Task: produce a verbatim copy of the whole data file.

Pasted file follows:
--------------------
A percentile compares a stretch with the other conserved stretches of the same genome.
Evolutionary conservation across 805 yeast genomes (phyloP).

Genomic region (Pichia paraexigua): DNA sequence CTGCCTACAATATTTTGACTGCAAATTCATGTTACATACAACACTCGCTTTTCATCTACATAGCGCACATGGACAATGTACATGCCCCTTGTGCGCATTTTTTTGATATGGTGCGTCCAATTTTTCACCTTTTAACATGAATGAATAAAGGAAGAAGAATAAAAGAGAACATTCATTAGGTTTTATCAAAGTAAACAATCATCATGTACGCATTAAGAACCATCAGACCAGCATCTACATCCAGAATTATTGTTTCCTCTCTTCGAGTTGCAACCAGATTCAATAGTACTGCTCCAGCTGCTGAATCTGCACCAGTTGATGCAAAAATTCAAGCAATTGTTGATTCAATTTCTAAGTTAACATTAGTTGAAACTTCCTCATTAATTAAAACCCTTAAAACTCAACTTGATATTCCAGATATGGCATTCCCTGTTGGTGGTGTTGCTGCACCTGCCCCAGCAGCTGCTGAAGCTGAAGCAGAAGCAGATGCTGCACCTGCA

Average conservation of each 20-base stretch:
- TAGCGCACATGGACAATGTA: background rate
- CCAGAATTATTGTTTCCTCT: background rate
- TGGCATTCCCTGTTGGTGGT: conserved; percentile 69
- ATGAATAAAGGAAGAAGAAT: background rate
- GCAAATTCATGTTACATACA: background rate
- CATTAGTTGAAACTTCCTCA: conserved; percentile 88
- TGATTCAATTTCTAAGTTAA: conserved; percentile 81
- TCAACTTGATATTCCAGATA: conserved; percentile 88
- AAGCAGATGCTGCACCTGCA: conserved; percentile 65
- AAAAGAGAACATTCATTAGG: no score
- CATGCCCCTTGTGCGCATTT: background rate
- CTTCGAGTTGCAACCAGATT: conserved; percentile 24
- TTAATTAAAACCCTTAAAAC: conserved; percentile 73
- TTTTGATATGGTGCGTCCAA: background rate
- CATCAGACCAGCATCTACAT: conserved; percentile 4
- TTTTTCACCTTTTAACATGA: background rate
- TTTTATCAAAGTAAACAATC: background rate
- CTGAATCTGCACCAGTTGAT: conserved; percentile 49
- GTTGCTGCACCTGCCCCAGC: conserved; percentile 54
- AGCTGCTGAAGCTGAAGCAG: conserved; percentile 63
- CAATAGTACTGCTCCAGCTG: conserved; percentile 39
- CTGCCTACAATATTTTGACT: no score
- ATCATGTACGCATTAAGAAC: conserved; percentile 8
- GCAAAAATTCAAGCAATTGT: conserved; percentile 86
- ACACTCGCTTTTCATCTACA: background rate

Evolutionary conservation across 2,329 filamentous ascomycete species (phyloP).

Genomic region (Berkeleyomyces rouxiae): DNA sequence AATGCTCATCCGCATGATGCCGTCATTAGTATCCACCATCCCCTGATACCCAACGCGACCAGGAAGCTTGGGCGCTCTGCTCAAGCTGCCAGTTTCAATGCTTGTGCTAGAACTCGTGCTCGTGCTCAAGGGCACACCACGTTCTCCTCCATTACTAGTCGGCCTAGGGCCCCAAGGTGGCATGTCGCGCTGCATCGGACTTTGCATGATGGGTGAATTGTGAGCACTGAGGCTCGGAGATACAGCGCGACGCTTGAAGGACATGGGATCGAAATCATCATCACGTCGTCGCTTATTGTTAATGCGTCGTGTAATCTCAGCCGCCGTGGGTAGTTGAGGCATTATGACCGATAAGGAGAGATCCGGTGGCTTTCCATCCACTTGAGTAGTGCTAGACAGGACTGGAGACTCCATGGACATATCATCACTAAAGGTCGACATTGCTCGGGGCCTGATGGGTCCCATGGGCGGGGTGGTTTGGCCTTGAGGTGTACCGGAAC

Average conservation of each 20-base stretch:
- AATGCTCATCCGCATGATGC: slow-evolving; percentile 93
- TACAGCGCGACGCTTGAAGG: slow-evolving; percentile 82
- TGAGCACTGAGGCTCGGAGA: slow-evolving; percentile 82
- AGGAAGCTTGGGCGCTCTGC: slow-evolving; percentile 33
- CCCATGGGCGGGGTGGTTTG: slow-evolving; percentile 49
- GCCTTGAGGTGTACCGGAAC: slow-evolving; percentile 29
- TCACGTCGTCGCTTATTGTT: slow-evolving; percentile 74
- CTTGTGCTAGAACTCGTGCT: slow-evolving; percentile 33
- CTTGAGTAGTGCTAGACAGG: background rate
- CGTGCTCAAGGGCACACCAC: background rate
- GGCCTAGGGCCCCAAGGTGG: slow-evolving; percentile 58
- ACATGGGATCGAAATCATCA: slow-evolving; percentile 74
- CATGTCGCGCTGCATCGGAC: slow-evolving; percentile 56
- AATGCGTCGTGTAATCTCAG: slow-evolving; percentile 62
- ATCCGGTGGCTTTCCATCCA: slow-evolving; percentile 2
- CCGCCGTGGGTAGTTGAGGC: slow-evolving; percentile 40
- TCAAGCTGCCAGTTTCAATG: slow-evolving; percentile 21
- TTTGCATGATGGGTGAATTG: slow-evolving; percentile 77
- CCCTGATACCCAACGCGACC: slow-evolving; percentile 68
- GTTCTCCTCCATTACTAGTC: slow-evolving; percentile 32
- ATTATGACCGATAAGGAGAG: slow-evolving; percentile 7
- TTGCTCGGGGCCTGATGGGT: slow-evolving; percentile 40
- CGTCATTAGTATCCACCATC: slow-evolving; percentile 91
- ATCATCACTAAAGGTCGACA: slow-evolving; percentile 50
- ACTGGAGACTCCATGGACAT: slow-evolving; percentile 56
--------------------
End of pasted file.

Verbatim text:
A percentile compares a stretch with the other conserved stretches of the same genome.
Evolutionary conservation across 805 yeast genomes (phyloP).

Genomic region (Pichia paraexigua): DNA sequence CTGCCTACAATATTTTGACTGCAAATTCATGTTACATACAACACTCGCTTTTCATCTACATAGCGCACATGGACAATGTACATGCCCCTTGTGCGCATTTTTTTGATATGGTGCGTCCAATTTTTCACCTTTTAACATGAATGAATAAAGGAAGAAGAATAAAAGAGAACATTCATTAGGTTTTATCAAAGTAAACAATCATCATGTACGCATTAAGAACCATCAGACCAGCATCTACATCCAGAATTATTGTTTCCTCTCTTCGAGTTGCAACCAGATTCAATAGTACTGCTCCAGCTGCTGAATCTGCACCAGTTGATGCAAAAATTCAAGCAATTGTTGATTCAATTTCTAAGTTAACATTAGTTGAAACTTCCTCATTAATTAAAACCCTTAAAACTCAACTTGATATTCCAGATATGGCATTCCCTGTTGGTGGTGTTGCTGCACCTGCCCCAGCAGCTGCTGAAGCTGAAGCAGAAGCAGATGCTGCACCTGCA

Average conservation of each 20-base stretch:
- TAGCGCACATGGACAATGTA: background rate
- CCAGAATTATTGTTTCCTCT: background rate
- TGGCATTCCCTGTTGGTGGT: conserved; percentile 69
- ATGAATAAAGGAAGAAGAAT: background rate
- GCAAATTCATGTTACATACA: background rate
- CATTAGTTGAAACTTCCTCA: conserved; percentile 88
- TGATTCAATTTCTAAGTTAA: conserved; percentile 81
- TCAACTTGATATTCCAGATA: conserved; percentile 88
- AAGCAGATGCTGCACCTGCA: conserved; percentile 65
- AAAAGAGAACATTCATTAGG: no score
- CATGCCCCTTGTGCGCATTT: background rate
- CTTCGAGTTGCAACCAGATT: conserved; percentile 24
- TTAATTAAAACCCTTAAAAC: conserved; percentile 73
- TTTTGATATGGTGCGTCCAA: background rate
- CATCAGACCAGCATCTACAT: conserved; percentile 4
- TTTTTCACCTTTTAACATGA: background rate
- TTTTATCAAAGTAAACAATC: background rate
- CTGAATCTGCACCAGTTGAT: conserved; percentile 49
- GTTGCTGCACCTGCCCCAGC: conserved; percentile 54
- AGCTGCTGAAGCTGAAGCAG: conserved; percentile 63
- CAATAGTACTGCTCCAGCTG: conserved; percentile 39
- CTGCCTACAATATTTTGACT: no score
- ATCATGTACGCATTAAGAAC: conserved; percentile 8
- GCAAAAATTCAAGCAATTGT: conserved; percentile 86
- ACACTCGCTTTTCATCTACA: background rate

Evolutionary conservation across 2,329 filamentous ascomycete species (phyloP).

Genomic region (Berkeleyomyces rouxiae): DNA sequence AATGCTCATCCGCATGATGCCGTCATTAGTATCCACCATCCCCTGATACCCAACGCGACCAGGAAGCTTGGGCGCTCTGCTCAAGCTGCCAGTTTCAATGCTTGTGCTAGAACTCGTGCTCGTGCTCAAGGGCACACCACGTTCTCCTCCATTACTAGTCGGCCTAGGGCCCCAAGGTGGCATGTCGCGCTGCATCGGACTTTGCATGATGGGTGAATTGTGAGCACTGAGGCTCGGAGATACAGCGCGACGCTTGAAGGACATGGGATCGAAATCATCATCACGTCGTCGCTTATTGTTAATGCGTCGTGTAATCTCAGCCGCCGTGGGTAGTTGAGGCATTATGACCGATAAGGAGAGATCCGGTGGCTTTCCATCCACTTGAGTAGTGCTAGACAGGACTGGAGACTCCATGGACATATCATCACTAAAGGTCGACATTGCTCGGGGCCTGATGGGTCCCATGGGCGGGGTGGTTTGGCCTTGAGGTGTACCGGAAC

Average conservation of each 20-base stretch:
- AATGCTCATCCGCATGATGC: slow-evolving; percentile 93
- TACAGCGCGACGCTTGAAGG: slow-evolving; percentile 82
- TGAGCACTGAGGCTCGGAGA: slow-evolving; percentile 82
- AGGAAGCTTGGGCGCTCTGC: slow-evolving; percentile 33
- CCCATGGGCGGGGTGGTTTG: slow-evolving; percentile 49
- GCCTTGAGGTGTACCGGAAC: slow-evolving; percentile 29
- TCACGTCGTCGCTTATTGTT: slow-evolving; percentile 74
- CTTGTGCTAGAACTCGTGCT: slow-evolving; percentile 33
- CTTGAGTAGTGCTAGACAGG: background rate
- CGTGCTCAAGGGCACACCAC: background rate
- GGCCTAGGGCCCCAAGGTGG: slow-evolving; percentile 58
- ACATGGGATCGAAATCATCA: slow-evolving; percentile 74
- CATGTCGCGCTGCATCGGAC: slow-evolving; percentile 56
- AATGCGTCGTGTAATCTCAG: slow-evolving; percentile 62
- ATCCGGTGGCTTTCCATCCA: slow-evolving; percentile 2
- CCGCCGTGGGTAGTTGAGGC: slow-evolving; percentile 40
- TCAAGCTGCCAGTTTCAATG: slow-evolving; percentile 21
- TTTGCATGATGGGTGAATTG: slow-evolving; percentile 77
- CCCTGATACCCAACGCGACC: slow-evolving; percentile 68
- GTTCTCCTCCATTACTAGTC: slow-evolving; percentile 32
- ATTATGACCGATAAGGAGAG: slow-evolving; percentile 7
- TTGCTCGGGGCCTGATGGGT: slow-evolving; percentile 40
- CGTCATTAGTATCCACCATC: slow-evolving; percentile 91
- ATCATCACTAAAGGTCGACA: slow-evolving; percentile 50
- ACTGGAGACTCCATGGACAT: slow-evolving; percentile 56